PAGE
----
This study was supported by the NIH: National Center for Research Resources Centers of Biomedical Research Excellence (COBRE) Grant Number RR20146 & 1UL1RR029884; National Institute of Neurological Disorders and Stroke NS39348; National Institute of Child Health and Human Development HD055677 and HD055269; and by a Tinnitus Research Consortium Grant-in-Aid. Dr. Jeffery Myhill served as a study coordinator.
Article first published online: 1 FEB 2011
Copyright © 2011 The American Laryngological, Rhinological, and Otological Society, Inc.
Volume 121, Issue 4, pages 815–822, April 2011
How to Cite
Mennemeier, M., Chelette, K. C., Allen, S., Bartel, T. B., Triggs, W., Kimbrell, T., Crew, J., Munn, T., Brown, G. J. and Dornhoffer, J. (2011), Variable changes in PET activity before and after rTMS treatment for tinnitus . The Laryngoscope, 121: 815–822. doi: 10.1002/lary.21425
The authors have no conflicts of interest to disclose.
- Issue published online: 23 MAR 2011
- Article first published online: 1 FEB 2011
- Accepted manuscript online: 4 JAN 2011 03:47PM EST
- Manuscript Accepted: 13 OCT 2010
- Manuscript Received: 2 SEP 2010
- Transcranial magnetic stimulation;
- PET imaging;
- Level of Evidence:1b
The objective was to determine whether low-frequency repetitive transcranial magnetic stimulation (rTMS) improves tinnitus by decreasing neural activity in auditory processing regions of the temporal cortex and the utility of positron emission tomography (PET) for targeting treatment.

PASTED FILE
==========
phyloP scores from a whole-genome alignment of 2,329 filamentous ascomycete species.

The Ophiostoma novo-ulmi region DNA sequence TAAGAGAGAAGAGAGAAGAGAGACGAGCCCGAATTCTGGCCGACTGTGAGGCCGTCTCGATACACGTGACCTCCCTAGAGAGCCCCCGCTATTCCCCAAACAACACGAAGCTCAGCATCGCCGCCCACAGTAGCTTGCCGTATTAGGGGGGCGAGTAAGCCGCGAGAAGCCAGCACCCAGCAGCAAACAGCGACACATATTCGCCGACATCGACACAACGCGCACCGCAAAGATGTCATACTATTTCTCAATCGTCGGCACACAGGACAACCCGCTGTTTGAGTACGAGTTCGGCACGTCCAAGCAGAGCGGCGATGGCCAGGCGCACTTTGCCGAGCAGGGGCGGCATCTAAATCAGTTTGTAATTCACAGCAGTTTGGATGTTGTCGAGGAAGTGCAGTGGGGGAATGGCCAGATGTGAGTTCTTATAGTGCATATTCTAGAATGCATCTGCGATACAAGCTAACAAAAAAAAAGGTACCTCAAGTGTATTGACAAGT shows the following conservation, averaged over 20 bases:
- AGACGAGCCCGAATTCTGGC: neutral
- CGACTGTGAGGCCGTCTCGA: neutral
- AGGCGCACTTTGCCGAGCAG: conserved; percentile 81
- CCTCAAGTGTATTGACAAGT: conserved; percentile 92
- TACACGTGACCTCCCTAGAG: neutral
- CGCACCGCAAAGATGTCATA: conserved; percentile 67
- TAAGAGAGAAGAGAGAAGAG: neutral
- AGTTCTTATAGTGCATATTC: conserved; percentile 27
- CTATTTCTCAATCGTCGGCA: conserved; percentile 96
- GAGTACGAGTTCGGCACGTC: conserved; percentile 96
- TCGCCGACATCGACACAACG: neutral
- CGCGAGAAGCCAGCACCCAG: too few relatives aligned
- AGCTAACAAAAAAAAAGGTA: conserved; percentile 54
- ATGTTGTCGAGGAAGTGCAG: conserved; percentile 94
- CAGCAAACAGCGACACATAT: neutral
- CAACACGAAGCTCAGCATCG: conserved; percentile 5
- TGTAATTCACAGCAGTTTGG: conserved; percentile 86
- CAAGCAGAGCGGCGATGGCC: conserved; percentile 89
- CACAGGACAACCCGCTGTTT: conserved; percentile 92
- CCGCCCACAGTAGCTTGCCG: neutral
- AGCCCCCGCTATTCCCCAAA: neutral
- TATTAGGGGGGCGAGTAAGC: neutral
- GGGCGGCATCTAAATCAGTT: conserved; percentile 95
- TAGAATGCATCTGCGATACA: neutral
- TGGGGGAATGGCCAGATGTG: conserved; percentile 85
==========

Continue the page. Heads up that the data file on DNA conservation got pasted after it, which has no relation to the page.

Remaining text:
Randomized, sham-controlled crossover.
Patients received a five-day course of active and sham 1-Hz rTMS (1800 pulses at 110% of motor threshold) to the temporal cortex, with a week separating active and sham treatment. Visual analogue ratings of tinnitus loudness (VARL) were assessed at baseline and the end of each treatment week; regional brain blood flow (rBBF) and glucose metabolism (via PET) were measured before and after treatment in regions of interest (ROI) beneath the stimulating coil and control sites.
The VARL for both ears significantly decreased after active but not sham treatment. Responders comprised 43% of patients, experiencing at least a 33% drop in tinnitus loudness. The site most consistently associated with a positive response was the secondary auditory cortex (Brodmann Area 22) in either hemisphere. PET asymmetries were variable across patients and not always accessible to rTMS. Whereas PET activity decreased significantly beneath the stimulating coil following active treatment, similar changes occurred at control sites and after sham stimulation. Change in tinnitus perception did not correlate significantly with change in PET activity at the treatment site ROI.
Active TMS led to a significant reduction in tinnitus loudness, but PET scans failed to support the hypothesis that low-frequency rTMS improves tinnitus by reducing cortical activation at the stimulation site, questioning the utility of PET for targeting rTMS. Laryngoscope, 2011